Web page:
I had always thought that the Japanese didn't have a word for surrender before WWII. It seemed to be plausible given their culture. However, I can't seem to find any solid evidence of this. Is it just a myth?
- Anybody can ask a question
- Anybody can answer
- The best answers are voted up and rise to the top
降伏 （こうふく） is borrowed from Classical Chinese and probably has many centuries of history. After all, in the Sengoku period there were probably many, many surrenders of lords to other lords.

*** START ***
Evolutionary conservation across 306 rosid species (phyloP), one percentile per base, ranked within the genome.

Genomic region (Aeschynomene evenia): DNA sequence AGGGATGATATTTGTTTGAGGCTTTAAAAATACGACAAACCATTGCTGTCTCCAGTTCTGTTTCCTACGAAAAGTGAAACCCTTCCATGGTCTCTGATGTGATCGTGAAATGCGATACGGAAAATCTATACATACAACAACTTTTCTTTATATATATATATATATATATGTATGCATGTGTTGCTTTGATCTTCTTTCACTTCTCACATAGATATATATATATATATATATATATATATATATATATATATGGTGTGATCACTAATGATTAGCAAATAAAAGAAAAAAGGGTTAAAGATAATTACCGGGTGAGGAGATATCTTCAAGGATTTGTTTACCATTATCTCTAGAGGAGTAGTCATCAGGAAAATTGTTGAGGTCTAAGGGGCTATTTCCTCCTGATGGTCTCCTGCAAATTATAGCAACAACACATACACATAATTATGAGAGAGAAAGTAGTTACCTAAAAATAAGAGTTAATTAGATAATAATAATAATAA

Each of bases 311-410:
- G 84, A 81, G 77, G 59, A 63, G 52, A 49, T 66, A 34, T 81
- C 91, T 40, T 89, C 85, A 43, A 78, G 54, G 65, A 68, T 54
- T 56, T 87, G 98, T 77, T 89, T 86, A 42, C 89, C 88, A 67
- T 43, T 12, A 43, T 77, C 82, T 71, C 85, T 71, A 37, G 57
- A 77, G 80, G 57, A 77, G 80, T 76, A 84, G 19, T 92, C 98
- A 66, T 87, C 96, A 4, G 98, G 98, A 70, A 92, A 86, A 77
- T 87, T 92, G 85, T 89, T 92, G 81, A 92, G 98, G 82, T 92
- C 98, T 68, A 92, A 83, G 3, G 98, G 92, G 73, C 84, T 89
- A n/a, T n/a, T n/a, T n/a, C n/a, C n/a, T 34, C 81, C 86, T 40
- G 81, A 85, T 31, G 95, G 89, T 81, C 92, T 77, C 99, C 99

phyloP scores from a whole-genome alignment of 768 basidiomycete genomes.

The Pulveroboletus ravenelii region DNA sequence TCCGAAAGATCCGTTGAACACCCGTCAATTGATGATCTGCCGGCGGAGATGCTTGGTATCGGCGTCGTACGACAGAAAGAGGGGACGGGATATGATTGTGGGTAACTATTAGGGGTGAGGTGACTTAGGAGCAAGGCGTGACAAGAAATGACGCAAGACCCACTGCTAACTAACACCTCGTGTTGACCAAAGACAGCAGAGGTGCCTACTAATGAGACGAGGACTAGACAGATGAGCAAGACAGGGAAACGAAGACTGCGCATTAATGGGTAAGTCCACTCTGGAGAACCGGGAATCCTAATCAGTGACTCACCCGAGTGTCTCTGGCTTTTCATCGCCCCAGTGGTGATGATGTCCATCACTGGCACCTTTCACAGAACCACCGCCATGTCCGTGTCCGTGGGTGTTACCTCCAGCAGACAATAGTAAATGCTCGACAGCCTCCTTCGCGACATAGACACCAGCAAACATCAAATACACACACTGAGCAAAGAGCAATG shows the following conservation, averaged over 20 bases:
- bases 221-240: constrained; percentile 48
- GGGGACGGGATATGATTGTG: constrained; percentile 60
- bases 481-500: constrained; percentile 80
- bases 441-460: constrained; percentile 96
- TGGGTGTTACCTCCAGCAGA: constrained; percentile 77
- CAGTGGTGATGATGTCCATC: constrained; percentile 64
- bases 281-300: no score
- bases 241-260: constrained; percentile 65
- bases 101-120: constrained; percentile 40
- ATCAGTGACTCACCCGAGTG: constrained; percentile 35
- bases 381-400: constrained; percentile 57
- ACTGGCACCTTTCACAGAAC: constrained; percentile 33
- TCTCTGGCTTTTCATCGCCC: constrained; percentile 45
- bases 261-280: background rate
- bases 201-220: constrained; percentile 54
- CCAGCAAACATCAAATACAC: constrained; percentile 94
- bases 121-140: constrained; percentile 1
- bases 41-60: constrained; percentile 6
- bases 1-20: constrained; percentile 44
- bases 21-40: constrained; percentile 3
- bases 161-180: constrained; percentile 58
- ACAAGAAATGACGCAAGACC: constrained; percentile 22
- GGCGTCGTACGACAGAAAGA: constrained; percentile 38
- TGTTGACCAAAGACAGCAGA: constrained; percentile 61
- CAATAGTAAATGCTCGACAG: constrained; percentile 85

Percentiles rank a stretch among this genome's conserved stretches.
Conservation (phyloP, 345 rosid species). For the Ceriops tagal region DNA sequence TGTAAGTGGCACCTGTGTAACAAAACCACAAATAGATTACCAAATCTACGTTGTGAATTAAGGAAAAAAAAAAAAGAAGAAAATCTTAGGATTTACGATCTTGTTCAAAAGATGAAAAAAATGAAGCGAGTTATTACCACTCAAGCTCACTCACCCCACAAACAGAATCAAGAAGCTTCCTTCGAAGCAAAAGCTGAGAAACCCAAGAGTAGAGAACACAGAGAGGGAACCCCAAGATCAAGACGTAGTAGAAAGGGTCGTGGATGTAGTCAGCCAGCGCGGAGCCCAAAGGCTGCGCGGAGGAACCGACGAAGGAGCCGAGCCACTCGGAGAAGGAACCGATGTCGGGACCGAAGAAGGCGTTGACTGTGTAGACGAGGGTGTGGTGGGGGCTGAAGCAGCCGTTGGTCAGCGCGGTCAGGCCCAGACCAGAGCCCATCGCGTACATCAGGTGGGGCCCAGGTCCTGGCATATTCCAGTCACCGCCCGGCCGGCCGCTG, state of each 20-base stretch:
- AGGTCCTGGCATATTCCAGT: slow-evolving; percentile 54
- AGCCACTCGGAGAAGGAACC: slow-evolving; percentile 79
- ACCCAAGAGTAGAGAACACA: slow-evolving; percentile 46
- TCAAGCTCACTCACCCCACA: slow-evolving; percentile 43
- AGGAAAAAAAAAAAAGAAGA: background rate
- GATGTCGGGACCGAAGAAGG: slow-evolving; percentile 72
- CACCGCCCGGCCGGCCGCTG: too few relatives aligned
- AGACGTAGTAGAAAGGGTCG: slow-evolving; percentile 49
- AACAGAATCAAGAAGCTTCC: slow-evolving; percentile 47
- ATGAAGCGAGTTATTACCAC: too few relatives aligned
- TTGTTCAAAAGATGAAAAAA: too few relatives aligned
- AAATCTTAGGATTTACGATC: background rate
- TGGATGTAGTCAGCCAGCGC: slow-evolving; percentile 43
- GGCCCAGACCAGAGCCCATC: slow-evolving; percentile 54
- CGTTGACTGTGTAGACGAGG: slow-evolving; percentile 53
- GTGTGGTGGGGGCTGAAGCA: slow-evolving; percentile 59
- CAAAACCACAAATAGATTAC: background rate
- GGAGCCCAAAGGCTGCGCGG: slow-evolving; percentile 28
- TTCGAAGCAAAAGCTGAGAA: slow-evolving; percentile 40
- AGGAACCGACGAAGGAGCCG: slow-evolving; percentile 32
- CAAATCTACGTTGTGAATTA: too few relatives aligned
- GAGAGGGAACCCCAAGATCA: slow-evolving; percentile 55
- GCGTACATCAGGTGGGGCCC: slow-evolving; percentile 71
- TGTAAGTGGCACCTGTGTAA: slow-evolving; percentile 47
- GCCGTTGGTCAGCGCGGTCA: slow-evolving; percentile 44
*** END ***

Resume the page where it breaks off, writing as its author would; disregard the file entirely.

I think this question is relevant: What do you mean, "In Japanese there are no words for "I’m suffering""?
Also a little googling leads to a quote where this is clearly being used metaphorically by the speaker (presuming this is even an accurate quote/translation and not made up):
This link talks about leaflets scattered during the second world war to encourage Japanese soldiers to surrender. Initial leaflets said "I surrender" but later ones said "I cease resistance", and were more successful. Whether or not this was really down to the implications of 降伏 versus more euphemistic terms is hard to say, but this is probably the original source of 'no word for surrender'.